Sep 27, 2011, 4:00 PM EDT
We watched it play out in baseball around the time “Moneyball” the book came out. There were the old-school guys and Joe Morgan saying baseball can’t be defined by statistics and the new-school guys like Billy Beane and Theo Epstein winning that way.
Now the movie “Moneyball” is out and it is sparking the same debate in the NBA, where more advanced statistics are becoming part of the debate about players.
Henry Abbott over at TrueHoop saw the film — he would never miss the opening weekend of a Brad Pitt movie — and then talked to stats guys with a few NBA teams. Their reaction was that some of the scenes in the movie where stat guys are have a tough time getting attention is pretty much spot on. Abbott relates this story from a one guy working in the NBA.
I was asked to get involved in a negotiation with a certain player. I did a little homework on the guy, and then went back into the GM’s office, and asked how we should handle the guy’s injury history, specifically a torn ACL that had kept him out of the league for a year-and-a-half.
“He tore his ACL?” asked the GM, sounding surprised. “Where’d you learn that?”
I told him I had just googled the guy. This was in the last couple of years.
He said “ok, you’re going to have to show me how to use this google thing.”
The thing is, the stats can be an effective tool to use along with traditional scouting. That is what happens in Dallas, and that worked out pretty well for them (they love to use a variety of stats, particularly looking at how combinations of players work together). The Celtics and Thunder are stats-heavy teams that are doing well. There are others.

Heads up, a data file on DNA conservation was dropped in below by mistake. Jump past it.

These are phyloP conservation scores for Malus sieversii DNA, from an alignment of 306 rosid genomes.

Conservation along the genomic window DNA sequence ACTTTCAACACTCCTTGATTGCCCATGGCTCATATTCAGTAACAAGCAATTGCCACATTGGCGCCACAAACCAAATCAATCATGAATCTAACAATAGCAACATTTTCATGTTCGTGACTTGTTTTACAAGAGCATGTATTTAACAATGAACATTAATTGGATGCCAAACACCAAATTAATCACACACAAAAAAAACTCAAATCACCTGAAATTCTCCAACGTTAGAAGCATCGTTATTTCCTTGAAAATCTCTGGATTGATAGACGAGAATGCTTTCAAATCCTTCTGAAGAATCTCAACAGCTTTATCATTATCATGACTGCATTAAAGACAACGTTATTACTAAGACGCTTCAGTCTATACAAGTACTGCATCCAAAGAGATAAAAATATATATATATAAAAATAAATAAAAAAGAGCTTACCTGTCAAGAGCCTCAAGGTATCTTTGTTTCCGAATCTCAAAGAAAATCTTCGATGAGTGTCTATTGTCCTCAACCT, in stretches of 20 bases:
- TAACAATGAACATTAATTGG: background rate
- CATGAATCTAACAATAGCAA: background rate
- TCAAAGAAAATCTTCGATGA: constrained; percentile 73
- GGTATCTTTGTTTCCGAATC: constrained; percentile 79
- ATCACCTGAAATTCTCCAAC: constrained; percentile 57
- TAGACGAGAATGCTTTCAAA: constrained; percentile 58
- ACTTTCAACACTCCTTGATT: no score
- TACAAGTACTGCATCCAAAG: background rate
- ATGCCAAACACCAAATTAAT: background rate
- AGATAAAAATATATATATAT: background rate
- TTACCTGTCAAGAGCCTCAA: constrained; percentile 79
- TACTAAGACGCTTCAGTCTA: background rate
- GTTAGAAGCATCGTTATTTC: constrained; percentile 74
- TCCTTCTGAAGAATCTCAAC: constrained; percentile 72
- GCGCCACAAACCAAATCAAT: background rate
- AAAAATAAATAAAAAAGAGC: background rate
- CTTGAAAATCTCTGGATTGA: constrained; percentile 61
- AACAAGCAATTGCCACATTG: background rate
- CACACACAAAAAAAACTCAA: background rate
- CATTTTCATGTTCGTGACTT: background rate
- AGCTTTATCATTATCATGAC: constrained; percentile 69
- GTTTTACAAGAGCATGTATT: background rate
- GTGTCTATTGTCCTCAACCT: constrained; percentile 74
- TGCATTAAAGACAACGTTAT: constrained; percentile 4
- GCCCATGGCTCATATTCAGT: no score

But there is plenty of resistance. Tons of it. Because you can’t define all the intangibles of the NBA into statistics, right? We’ve done just fine without stats like this in the past.
All the arguments struck Dwight Jaynes of CSNNW.com as familiar. Not just from baseball or sports, but from life.
I’m not alarmed when I see that battle between old school and new school because I’ve seen it play out my entire lifetime. I’m old enough to remember how offended people where when I got one of those early phone answering machines — the ones with the little tape recorders in them.
“I’m not going to speak to a recording,” someone in my family said. “That’s an insult.”
Computers? Remember when people hated them? And I mean really HATED them. Some still do, I guess. But I don’t know what I’d do without them. Same for cell phones. My goodness, people were downright offended that others felt they needed them.
Folks, advanced stats in the NBA are here to stay, and that’s a good thing. It’s not the answer to every question, but it can help. It’s a tool. In the end, what really matters is how well you know how to use the tools you have.
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